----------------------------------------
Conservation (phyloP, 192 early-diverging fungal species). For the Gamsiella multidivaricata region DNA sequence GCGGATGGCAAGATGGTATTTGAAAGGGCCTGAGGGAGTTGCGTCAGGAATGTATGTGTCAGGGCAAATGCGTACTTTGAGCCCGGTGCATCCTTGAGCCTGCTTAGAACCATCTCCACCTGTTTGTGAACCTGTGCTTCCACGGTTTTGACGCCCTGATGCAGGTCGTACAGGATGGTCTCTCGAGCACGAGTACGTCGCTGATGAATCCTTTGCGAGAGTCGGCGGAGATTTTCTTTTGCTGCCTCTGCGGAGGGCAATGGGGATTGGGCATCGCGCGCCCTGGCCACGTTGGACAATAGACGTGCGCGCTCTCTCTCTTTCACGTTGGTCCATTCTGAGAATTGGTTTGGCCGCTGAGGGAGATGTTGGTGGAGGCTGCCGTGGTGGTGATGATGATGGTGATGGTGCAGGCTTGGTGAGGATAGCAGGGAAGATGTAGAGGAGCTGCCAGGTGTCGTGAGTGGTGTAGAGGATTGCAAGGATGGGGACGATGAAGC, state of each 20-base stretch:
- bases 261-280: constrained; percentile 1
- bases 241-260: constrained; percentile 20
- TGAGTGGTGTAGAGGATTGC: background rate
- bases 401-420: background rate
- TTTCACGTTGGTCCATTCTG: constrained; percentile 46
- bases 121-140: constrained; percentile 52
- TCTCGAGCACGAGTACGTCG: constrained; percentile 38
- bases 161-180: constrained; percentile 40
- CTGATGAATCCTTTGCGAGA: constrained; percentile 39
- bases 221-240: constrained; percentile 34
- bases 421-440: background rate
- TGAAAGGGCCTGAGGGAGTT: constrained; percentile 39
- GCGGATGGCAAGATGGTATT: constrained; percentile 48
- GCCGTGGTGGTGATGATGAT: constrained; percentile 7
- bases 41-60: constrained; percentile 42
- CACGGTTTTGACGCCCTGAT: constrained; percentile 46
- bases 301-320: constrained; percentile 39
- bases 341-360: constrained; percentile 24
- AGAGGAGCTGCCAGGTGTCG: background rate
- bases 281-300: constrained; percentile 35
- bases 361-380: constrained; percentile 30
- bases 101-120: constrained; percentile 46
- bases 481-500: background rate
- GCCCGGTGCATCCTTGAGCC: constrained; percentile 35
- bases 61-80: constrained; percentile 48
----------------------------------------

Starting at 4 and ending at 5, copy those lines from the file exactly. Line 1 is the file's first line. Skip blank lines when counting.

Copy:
- TGAGTGGTGTAGAGGATTGC: background rate
- bases 401-420: background rate